Until recently, the avatars in these games were almost exclusively male, with the exception of the princess offered as game prize in "Prince of Persia", "Double Dragon" and other games with women as battle trophies. This notable feminine absence led feminist theoretician Gillian Skirrow to locate femininity in the computer game’s womb-like tunneling architecture. Enter Lara Croft, (1996) the first immensely popular female game action heroine. Countless fan Web sites attest to her international status as "cyberstar" but she embodies a complex and impure history which shares little in common with the networked, non-individualistic, community-oriented values heralded by cyberfeminists on the Internet.


The Gender Make-up of Lara Croft

My approach to the Lara Croft archetype is best served by using an analytical model that is cyborgian, piece-meal, an analysis that contains multiple lines of simultaneous processing. This analysis does not privilege one theoretical lens antithetically to others; its form resembles rather a multidimensional matrix stack of interlocking data whose shifting gender matrices push upward to the surface.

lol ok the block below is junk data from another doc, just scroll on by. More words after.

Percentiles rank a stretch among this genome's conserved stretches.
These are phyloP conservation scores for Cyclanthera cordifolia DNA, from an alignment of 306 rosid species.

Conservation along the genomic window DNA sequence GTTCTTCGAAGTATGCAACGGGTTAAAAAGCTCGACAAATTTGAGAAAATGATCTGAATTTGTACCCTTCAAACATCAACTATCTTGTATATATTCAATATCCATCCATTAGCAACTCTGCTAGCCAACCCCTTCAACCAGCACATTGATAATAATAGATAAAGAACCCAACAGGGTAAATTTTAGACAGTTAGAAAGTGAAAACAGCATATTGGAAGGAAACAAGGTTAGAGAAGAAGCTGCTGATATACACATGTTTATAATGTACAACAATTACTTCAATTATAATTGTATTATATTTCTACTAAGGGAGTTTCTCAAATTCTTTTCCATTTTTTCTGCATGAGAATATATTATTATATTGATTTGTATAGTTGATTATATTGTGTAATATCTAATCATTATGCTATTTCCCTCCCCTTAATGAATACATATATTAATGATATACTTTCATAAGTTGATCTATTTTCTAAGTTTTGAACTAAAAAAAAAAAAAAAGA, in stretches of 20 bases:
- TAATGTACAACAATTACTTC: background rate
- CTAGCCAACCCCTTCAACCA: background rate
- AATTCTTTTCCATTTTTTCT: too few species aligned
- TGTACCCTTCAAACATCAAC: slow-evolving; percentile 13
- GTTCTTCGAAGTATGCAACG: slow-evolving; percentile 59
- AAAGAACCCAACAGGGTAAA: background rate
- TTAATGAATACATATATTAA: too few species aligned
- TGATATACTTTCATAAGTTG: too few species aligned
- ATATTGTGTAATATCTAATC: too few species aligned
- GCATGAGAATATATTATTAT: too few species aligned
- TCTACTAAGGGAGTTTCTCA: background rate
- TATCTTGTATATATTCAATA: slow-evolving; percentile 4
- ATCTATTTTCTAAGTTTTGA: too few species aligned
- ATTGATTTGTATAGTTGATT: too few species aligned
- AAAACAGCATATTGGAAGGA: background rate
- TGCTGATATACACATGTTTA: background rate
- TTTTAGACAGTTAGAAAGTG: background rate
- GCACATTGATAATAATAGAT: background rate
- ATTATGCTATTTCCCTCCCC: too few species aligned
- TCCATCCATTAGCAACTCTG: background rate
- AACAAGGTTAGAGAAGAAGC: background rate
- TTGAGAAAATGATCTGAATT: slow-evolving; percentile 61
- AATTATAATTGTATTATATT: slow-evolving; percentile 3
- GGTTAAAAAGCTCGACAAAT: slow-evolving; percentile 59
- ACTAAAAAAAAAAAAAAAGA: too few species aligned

a. Lara Croft is the monstrous offspring of science, an idealized eternally young female automaton, a malleable, well-trained techno-puppet created by and for the male gaze.7 The popular Nuderaider patch, a game add-on that strips Lara Crofts clothing is evidence of this gender-subject configuration. The fusion of femininity, death and technology in characters like Lara Croft is a lucrative and enduring formula in capitalist market-based economies, a potent combination noted as early as 1951 in Marshall McLuhan’s essay, "The Mechanical Bride"8. Lara Croft traces her lineage to the female robot in Fritz Lang’s "Metropolis", mannequins, blow-up dolls and comic book heroines. She is a product of the mechanization of bodies beginning in the Industrial Revolution9; her fetishized beauty resides in her slick and glistening 3-D generated polygons, evolved from clunky robotic metals into more appropriate attire for Information Society.